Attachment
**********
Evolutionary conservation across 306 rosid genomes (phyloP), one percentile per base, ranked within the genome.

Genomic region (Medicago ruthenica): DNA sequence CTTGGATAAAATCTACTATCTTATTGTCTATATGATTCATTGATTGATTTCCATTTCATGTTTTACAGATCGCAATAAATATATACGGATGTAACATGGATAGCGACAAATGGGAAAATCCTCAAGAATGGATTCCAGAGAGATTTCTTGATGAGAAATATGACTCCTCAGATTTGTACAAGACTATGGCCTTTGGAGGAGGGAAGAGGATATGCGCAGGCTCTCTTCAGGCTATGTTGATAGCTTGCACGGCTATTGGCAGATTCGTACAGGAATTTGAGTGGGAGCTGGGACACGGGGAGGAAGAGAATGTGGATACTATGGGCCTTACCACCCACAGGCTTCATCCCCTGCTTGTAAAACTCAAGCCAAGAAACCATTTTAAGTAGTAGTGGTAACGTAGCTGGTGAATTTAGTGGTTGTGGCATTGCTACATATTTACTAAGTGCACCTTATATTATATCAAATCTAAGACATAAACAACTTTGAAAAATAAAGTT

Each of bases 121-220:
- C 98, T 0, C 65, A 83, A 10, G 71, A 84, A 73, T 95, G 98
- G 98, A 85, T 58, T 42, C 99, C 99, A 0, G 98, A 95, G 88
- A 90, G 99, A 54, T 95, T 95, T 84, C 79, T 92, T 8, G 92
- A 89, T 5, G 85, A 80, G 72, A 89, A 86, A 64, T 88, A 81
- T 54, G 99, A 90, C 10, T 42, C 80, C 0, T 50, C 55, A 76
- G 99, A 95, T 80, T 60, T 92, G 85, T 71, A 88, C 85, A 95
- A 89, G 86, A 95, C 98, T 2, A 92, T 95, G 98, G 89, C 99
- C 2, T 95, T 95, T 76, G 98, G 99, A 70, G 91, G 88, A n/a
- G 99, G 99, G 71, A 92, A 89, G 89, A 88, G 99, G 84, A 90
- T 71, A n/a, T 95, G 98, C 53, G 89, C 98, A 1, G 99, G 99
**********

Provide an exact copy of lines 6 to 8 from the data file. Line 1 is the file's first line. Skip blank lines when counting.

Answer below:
- A 90, G 99, A 54, T 95, T 95, T 84, C 79, T 92, T 8, G 92
- A 89, T 5, G 85, A 80, G 72, A 89, A 86, A 64, T 88, A 81
- T 54, G 99, A 90, C 10, T 42, C 80, C 0, T 50, C 55, A 76